Grace Christian Academy is teaching young people skills that they may apply to a trade later in their lives.
Even if they choose otherwise, skills are very beneficial for advancing their competence in general and give them a great sense of mastery and accomplishment which is useful for adding to their sense of value.
Ms. SpoolTeacher has been given the honor of instructing these lovely young people and is having lots of fun enjoying their progress.
She offered two versions of apron patterns and each girl drew a number first to set the order to choose from the two styles. Everyone was happy with the style they received.
After all the girls finished their first project of designing and producing a “market bag”, they were all seated around a large table to learn how to read a pattern envelope and the instructions, pick and cut out the pattern pieces they would use for their apron and then advised to iron the pattern pieces first to make sure they would lay flat on the fabrics while they cut them out.
They were then allowed to pick from a selection of donated fabrics that Ms. SpoolTeacher had previously sorted through to make sure they would be good for aprons. She placed them in a pile on the floor and each girl got to pick from among the many remnants for a piece large enough to cut out the main piece of the apron and for coordinating pieces for other parts. They really enjoyed that process and some planned on sharing pieces for this or that.
She also showed them how to best use the piece they had chosen without creating unnecessary waste and how to leave the biggest piece of remaining fabric so that someone else might use it for something else.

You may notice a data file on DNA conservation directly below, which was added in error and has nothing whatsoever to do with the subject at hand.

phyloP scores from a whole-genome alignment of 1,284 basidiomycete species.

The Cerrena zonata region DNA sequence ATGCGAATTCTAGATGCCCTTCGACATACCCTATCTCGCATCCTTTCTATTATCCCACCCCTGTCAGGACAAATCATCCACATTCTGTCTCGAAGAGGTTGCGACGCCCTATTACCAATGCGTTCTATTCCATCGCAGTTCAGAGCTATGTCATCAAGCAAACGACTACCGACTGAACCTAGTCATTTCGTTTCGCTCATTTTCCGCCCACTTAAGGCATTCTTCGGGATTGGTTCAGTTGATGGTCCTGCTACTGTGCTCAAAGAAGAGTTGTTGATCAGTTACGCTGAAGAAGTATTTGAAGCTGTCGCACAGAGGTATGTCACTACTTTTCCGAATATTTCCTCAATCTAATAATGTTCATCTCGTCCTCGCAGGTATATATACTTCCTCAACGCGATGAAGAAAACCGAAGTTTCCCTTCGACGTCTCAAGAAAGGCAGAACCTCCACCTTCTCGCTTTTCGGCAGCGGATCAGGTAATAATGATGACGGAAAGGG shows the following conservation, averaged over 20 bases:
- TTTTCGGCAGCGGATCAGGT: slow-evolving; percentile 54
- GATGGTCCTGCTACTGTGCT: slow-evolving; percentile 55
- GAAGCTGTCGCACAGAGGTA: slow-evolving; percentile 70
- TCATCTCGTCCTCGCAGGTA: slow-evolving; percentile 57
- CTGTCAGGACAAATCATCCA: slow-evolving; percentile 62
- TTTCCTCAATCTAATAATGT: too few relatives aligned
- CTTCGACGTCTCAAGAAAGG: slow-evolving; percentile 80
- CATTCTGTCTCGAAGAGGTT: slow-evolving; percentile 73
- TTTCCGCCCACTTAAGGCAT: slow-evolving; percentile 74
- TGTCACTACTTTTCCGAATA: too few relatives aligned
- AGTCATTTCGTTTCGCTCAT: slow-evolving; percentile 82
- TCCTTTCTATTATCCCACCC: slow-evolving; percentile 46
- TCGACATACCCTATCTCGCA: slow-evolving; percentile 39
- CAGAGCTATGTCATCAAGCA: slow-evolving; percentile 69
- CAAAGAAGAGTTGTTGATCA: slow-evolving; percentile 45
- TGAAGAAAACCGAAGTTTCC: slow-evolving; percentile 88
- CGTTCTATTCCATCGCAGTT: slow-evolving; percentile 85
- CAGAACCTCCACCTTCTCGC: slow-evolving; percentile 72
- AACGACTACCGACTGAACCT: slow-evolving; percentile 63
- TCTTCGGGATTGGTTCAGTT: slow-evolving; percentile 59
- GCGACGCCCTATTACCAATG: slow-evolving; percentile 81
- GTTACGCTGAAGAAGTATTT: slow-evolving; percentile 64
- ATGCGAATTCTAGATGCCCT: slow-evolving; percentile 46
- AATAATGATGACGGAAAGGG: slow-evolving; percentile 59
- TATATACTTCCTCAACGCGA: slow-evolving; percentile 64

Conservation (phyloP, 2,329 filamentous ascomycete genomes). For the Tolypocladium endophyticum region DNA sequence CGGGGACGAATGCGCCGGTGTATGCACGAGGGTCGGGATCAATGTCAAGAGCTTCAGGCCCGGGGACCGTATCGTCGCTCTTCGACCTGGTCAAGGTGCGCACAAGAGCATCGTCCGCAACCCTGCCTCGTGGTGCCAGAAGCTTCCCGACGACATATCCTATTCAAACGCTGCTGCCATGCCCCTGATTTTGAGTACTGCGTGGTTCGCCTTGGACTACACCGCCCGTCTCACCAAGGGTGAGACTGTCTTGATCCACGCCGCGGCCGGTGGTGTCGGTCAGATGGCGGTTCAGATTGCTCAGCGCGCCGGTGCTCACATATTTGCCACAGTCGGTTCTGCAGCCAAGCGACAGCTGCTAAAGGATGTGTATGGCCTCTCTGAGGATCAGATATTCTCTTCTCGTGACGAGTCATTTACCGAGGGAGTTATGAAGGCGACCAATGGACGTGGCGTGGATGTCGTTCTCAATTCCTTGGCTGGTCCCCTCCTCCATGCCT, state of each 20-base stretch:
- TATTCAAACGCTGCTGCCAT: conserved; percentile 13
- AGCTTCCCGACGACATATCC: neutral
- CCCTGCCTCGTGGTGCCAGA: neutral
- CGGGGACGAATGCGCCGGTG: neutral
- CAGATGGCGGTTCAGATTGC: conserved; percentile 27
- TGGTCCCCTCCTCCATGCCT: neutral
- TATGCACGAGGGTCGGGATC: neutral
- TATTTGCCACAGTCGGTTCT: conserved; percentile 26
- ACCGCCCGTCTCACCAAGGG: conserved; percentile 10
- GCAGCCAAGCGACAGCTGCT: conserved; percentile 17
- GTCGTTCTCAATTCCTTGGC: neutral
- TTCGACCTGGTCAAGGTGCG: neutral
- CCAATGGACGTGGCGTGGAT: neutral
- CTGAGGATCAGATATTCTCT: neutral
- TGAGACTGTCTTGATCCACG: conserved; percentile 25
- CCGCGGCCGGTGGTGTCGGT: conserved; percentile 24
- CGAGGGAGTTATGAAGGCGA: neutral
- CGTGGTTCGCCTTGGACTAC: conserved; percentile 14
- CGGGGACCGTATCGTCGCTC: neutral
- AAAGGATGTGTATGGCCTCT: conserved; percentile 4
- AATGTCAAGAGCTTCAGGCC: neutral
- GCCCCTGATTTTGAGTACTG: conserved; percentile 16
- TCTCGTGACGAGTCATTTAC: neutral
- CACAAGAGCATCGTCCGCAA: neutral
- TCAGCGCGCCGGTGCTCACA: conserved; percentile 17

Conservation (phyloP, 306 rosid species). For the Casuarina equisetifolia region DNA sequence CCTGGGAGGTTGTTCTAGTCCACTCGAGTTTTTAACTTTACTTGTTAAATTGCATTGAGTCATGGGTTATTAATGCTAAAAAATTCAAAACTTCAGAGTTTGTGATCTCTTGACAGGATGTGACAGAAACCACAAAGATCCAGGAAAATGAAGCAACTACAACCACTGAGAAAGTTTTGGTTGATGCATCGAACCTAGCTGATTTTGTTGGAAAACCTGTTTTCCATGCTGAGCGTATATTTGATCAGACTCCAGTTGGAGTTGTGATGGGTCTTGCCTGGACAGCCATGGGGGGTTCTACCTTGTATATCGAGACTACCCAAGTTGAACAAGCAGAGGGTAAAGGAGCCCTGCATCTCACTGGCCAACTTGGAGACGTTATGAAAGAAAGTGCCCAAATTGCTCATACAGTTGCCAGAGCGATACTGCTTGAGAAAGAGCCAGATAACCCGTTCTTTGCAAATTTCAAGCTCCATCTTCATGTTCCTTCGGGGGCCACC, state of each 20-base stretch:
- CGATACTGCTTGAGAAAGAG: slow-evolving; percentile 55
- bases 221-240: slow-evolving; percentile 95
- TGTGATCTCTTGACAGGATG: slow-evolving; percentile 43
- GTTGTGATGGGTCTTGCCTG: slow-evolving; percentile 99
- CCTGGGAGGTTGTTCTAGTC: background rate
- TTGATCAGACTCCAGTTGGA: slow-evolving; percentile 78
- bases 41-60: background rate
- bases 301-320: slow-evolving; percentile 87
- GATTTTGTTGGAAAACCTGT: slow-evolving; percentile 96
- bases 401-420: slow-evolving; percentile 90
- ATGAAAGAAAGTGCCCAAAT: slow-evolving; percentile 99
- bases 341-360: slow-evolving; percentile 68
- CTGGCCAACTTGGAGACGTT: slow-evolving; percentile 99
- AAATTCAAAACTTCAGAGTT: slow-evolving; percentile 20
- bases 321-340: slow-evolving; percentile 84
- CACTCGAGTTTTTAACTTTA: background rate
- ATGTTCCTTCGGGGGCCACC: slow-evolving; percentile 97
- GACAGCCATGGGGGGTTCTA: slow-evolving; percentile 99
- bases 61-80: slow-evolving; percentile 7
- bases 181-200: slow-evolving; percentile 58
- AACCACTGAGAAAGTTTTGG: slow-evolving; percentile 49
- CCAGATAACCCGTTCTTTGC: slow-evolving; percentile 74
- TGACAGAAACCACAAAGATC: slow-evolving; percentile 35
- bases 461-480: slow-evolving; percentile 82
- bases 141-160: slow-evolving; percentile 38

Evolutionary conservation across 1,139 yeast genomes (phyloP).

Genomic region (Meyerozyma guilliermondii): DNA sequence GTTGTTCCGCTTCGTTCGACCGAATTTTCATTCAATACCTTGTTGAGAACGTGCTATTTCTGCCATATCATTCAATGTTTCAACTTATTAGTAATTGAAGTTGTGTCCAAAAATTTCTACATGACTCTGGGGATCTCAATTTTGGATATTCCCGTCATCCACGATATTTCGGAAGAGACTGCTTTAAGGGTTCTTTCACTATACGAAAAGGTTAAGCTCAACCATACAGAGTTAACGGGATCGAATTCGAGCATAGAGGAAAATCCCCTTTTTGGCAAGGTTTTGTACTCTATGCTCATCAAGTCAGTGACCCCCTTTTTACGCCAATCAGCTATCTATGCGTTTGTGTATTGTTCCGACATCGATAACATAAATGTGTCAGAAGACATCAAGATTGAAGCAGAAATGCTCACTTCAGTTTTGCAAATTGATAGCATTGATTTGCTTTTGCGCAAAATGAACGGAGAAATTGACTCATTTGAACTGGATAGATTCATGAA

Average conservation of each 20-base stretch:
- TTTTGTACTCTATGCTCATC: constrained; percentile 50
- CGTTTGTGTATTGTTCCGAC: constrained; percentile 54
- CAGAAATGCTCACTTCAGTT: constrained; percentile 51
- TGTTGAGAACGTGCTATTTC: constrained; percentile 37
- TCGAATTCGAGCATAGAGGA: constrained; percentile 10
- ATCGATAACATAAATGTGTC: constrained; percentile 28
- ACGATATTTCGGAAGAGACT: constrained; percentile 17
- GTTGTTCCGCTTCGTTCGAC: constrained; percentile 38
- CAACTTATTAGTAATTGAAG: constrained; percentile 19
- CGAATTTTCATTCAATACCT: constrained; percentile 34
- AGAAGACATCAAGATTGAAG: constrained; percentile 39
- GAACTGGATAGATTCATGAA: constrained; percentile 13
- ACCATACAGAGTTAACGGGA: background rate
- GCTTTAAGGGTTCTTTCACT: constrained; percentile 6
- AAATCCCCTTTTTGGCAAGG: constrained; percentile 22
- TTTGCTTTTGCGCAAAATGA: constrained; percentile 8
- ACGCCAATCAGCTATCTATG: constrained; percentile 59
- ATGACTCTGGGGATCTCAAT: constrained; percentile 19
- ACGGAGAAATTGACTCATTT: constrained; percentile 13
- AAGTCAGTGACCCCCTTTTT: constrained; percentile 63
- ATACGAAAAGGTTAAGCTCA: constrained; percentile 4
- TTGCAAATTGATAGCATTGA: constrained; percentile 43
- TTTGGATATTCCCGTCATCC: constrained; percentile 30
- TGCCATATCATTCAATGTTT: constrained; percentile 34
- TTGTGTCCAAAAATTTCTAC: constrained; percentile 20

Then they were advised to iron the fabric as well.
There is a plan in motion to get a washer so they can launder the fabrics first. It is best to learn appropriate skills and then modify them as they learn better what they can get away with or what doesn’t actually help in the long run.
Each girl took a turn on the irons and then set about to layout their pattern piece, pin and cut it.
“Issues” arose. Ms. SpoolTeacher had said, “Fold the fabric selvage to selvage and lay your pattern so that the ‘straight grain’ mark runs parallel with the straight grain of the fabric and that the fold mark line meets with the fold of the fabric.”
When Sierra folded her fabric as such, it appeared that the pattern piece would not fit that way. We decided together that she would rather the skirt of her apron have the stripes of her fabric running horizontally then to put a seam in the middle. Those were the only two options to make her pattern piece fit her preferred fabric. There is usually a remedy for a problem. It often ends up being a “design” decision. So she was still able to use the fabric she had chosen. That made her happy. It will probably be a unique, desirable feature. It is just important to know what is happening as you go along.
Sierra clearly likes purple and blue as those are the same combination she used for her market bag.
Ms. SpoolTeacher said, “You are demonstrating continuity with your choices.”
“Continuity”, Sierra asked?
“Yes, you continue to choose similar things.” Continuity is a design feature Ms. SpoolTeacher wants them to recognize as they go along.
When the boys returned from “upholstery class” they exclaimed at the mess we all had created while they were gone.Yes, it is possible to create a mess while sewing. We plan to get more organized. In fact, Ms. SpoolTeacher stayed after school and tore everything up and rearranged it. She didn’t think to take before pictures, but she will show you after pictures for sure. The first picture above with Katlin at her sewing station does show some of how it was “before”. Ms. SpoolTeacher just wants to get it arranged so that “set-up” and “take-down” procedures don’t cut into their class time any more that they have to.
All in all, it was a very productive day. Ms. SpoolTeacher can’t wait for Thursday. She only gets two days a week with these lovelies. They all seem to be enjoying it.